An important part of our trips is visiting the women who use our machines to process cassava to make gari to sell to their local communities. We currently have 30 machines (graters and presses combined) out in the field, which requires a lot of upkeep as we continually learn more and change our product designs. It is important for us to understand the condition the machines are in so that we can iterate future designs based on what we learn on both the condition of the machines and how the users interact with them. We also want to continue to build our relationships with our operators, especially those who have been with us for many years and have taught us a lot about our venture and products.
Meeting with old friends
We visited three different villages near Konongo: PKK, Adukrom, and Domeabra. Though plans changed and our original schedule went out the window, we completed our main objectives of the trip: repair and upgrade machines, understand the status of our many stakeholders, co-design and get feedback, and deliver funds.
In all, we repaired and upgraded 11 machines. Although we thought we knew what kinds of repairs to expect, what we actually saw in the field was a bit unexpected. We faced some challenges working with the equipment and parts we brought making sure that we would be able to repair all of the machines we could so that no one would be left with an unusable machine. We were able to fix a few machines prevent others from wearing down in the future.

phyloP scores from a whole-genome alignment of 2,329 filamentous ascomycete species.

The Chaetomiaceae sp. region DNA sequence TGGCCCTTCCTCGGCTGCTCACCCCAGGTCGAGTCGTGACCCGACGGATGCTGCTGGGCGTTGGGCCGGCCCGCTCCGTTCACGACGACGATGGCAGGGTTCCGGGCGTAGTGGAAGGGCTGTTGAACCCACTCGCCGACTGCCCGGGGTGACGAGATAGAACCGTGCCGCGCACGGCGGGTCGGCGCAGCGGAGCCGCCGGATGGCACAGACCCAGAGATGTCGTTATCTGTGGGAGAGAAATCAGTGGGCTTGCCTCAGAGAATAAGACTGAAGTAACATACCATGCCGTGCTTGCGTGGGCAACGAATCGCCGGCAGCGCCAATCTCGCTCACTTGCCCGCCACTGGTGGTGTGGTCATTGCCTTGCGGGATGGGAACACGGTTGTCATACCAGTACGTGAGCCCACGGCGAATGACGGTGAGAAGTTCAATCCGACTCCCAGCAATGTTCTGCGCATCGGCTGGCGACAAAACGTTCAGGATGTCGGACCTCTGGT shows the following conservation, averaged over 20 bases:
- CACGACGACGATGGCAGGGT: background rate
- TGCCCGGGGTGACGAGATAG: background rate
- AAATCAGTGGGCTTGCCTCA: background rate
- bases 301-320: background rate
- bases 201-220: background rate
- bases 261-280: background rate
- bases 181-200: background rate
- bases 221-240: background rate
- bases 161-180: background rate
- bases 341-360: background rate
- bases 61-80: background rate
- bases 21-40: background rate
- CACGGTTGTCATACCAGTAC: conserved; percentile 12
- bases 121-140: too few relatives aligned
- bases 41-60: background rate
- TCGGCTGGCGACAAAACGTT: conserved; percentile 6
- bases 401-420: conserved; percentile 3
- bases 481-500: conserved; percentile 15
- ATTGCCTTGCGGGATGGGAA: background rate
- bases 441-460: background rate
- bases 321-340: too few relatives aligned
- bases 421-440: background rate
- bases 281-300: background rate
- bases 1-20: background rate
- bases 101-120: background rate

Stick welding on the press to strengthen its feet and keep it from wobbling
Replacing and upgrading bearings on a grater
Follow up with our users is very important to us to make sure that we are making a positive impact and to better understand our user group when we want to implement new procedures, products, or other materials. To do this, we met with our stakeholders to interview them about their experiences with the machines and their businesses, get feedback on logo ideas, discuss warranties, and co-design training manuals. It was very valuable to get their feedback and see them interact with the material we provided. For example, one woman could not easily see the training material. If bad eyesight is common, it is likely that other women we sell machines to will have difficulties seeing the training materials as well. This is just one example of the many insights we gained while meeting with the operators.
Discussing training materials
The team after a long day
Our last goal of the trip was to visit three women and deliver great news. Because of our work this past semester with Womentum, a crowd funding site for women entrepreneurs in developing countries, we were able to deliver the money to the women who received funding. Each of the women received money towards their cassava processing businesses.
Women who received money through Womentum for their cassava businesses
Although it was a lot of work squeezed into two days, seeing the smiles on the operators’ faces when we fixed what was broken and hearing things like “the gari from this machine is perfect” made me really understand how meaningful our work is to the women, their families, and their communities.
I will leave you with a picture of a goat riding on top of a van travelling about 40mph in heavy traffic.